I finally caught her.
She was a mass of tangled hair, rags and spit, kicking and scratching when I carried her back to my hut. Here, where it bordered between Upper Layer and Lower Tier, I was a scrap-collector.
When I tried to wash her, she fought. I was assailed with doubt. Maybe it was wrong of me to bring in a … wild child. Maybe it was not right. Maybe I should release her and let her go back to whatever she belonged, lived, ate. I wondered what she thought of me: a tall young man or a slender young woman, pale because of the lack of sun.
Dirt came off her in a pool of black and brown, swirling into the hole. It was a struggle to wash her hair; it was all knotted and gnarled. Washed, it was long and curly, tinged with a natural brown. Where was she from? She looked like a child of four or five, but her eyes were intense, piercing. Like my amber glass shone through with light.
I first noticed her when I was salvaging glass pieces from the refuse heap mountain. Upper Layer created this mountain. Many Lower Tier people lived off it, marked their boundaries and territories, and used it as a conduit to Upper Layer. She was there, in the corner of my eye, crouched, watchful, as I picked the glass pieces and placed them in my bucket. Once she noticed me noticing her, she darted off like a frightened shadow.
She would watch me for weeks.
When I clothed her, she fought again, uncomfortable in clean garments. She hissed, yowled and tried to bite.
Then, she simply paused and stared.
She was staring at the glass pieces. I stood in a corner, watching her watching the mobiles move in the slight breeze. There was a large air vent where my hut was situated. Occasionally, it blew in hot air.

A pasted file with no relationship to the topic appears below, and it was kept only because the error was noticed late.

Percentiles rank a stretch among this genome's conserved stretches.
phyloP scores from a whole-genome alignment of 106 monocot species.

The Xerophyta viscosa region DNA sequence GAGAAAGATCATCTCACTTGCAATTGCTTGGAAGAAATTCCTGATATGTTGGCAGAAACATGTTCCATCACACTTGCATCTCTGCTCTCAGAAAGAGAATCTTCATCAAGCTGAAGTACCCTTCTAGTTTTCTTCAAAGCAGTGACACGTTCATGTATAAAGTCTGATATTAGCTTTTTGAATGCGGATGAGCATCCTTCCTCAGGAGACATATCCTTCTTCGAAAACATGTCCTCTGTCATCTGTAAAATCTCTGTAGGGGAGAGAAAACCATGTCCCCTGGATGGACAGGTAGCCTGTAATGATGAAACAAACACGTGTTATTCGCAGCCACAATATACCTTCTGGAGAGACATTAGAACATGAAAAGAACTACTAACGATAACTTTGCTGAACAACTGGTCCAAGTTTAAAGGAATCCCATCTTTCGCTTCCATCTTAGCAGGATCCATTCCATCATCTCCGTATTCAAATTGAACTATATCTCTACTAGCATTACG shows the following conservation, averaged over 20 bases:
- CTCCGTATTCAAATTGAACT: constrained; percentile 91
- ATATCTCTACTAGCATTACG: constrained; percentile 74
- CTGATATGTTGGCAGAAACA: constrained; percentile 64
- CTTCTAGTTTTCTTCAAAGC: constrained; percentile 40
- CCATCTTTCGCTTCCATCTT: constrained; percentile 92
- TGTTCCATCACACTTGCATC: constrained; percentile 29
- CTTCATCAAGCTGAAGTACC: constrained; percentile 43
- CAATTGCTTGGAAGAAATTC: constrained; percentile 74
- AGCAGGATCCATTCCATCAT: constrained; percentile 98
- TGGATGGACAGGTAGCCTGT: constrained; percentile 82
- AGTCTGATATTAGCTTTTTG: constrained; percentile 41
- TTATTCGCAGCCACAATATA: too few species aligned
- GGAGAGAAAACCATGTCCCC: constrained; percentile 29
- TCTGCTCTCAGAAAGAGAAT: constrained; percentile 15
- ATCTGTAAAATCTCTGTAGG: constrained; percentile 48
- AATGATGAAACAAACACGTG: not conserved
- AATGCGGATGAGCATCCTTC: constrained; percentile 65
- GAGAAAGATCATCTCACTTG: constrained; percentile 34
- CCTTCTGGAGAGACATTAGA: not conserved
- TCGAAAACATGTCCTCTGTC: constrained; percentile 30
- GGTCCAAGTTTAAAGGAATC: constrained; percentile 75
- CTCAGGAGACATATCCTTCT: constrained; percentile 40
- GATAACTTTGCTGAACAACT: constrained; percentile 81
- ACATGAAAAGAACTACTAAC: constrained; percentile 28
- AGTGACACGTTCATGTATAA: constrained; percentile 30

The light chose the moment to shine through the glass pieces. Green, gold, red, blue, black and purple danced on the wall, coated the sparse furniture, and on the wild child. She lifted her hands up, as if she wanted to touch the colored light.
She looked at the mobiles, in their various shapes and formations (because I made them when I felt like it and let the design flow through me), and turned to stare at me, her face suddenly thoughtful. It was a beautiful face, an oval face. Under the glass mobiles, she looked really fragile.
I gave her a small bed to sleep in. Instead she pulled the grey blanket to a corner, next to where I placed my sticks and wire for the mobile, and curled into a ball, her knees up to her face.
In the morning she was gone.
Morning for the land between Upper Layer and Lower Tier was a murky orange twilight. I usually got up earlier to wash with the precious distilled water and prepare my meal. In that particular corner was empty space. She had taken the blanket with her.
I didn’t see her for the next few weeks. I feared she might be taken by Lower Tier gangs or had starved to death somewhere. But she was tough. I knew it in my bones.
I started to see crude mobiles hung close to my hut. They were made of twigs, glass pieces and chicken bones.
Again, that darting shadow the moment I spotted it.
I smiled. The wraith child was still around.
Joyce Chng is Singaporean. She writes science fiction, YA and things in between. She can be found at @jolantru and A Wolf’s Tale (http://awolfstale.wordpress.com).